>> Cpl. Thomas J. Jardas, 22, crew chief, from Fort Myers, Fla., was the younger brother of the reigning Miss District of Columbia, Haely Jardas, who competed in last year’s Miss America pageant. The Miss D.C. Organization said in a statement that its thoughts and prayers are with Haely Jardas and her family. Haely Jardas flew home to Florida last Saturday to be with her family, Miss D.C. Executive Director Tricia Lloyd said.

>> Cpl. Matthew R. Drown, 23, crew chief, from Spring, Texas. Drown’s former high school English teacher, Yvette Stuckey, remembered him as a shy freshman but said he came out of his shell, eventually participating in debate tournaments. Stuckey said Drown was “really excited to … serve his country” after he enlisted.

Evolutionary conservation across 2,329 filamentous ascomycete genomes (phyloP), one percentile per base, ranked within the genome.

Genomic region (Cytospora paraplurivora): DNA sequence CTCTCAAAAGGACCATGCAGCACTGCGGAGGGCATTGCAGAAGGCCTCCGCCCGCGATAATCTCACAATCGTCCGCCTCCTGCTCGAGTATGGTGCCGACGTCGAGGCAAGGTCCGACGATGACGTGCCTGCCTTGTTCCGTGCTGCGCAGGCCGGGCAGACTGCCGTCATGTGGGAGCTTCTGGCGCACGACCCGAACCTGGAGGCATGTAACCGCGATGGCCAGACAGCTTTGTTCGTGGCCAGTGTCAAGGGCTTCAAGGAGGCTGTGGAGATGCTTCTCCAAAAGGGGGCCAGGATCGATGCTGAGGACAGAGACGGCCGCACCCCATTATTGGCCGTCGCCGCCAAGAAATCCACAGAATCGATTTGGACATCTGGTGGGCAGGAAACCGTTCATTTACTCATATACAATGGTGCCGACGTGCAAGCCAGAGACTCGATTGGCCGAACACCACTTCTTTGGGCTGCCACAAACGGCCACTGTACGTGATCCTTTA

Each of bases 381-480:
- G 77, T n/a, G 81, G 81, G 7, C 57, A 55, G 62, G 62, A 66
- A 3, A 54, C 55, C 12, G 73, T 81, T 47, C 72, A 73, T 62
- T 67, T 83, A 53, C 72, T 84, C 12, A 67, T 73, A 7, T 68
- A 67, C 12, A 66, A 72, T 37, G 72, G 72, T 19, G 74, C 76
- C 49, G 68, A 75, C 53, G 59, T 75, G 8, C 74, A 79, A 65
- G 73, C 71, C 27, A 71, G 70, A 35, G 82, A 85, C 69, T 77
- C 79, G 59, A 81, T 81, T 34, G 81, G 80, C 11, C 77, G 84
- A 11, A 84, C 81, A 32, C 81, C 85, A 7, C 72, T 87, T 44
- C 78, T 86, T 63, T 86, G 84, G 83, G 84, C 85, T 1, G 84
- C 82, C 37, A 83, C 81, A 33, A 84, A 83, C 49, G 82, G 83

>> Lance Cpl. Ty L. Hart, 21, crew chief, from Aumsville, Ore., was described by family friend Christina Brown as upbeat and energetic. She said he was married and enjoyed nature, boating and wakeboarding. Hart’s former high school football coach and teacher, Alan Kirby, called him a quick learner on the gridiron.

And six Pegasus 32 crew members:

>> Maj. Shawn M. Campbell, 41, a pilot, from College Station, Texas. He and his wife, Kelli, have four children. Campbell’s mother, Donna McGrew, described him as a “great dad whose kids love him, and he’s a wonderful husband.”

>> Capt. Steven R. Torbert, 29, pilot, from Florence, Ala., grew up in Highland Baptist Church, and his relatives remain members there. A pastor said the church was praying for Torbert.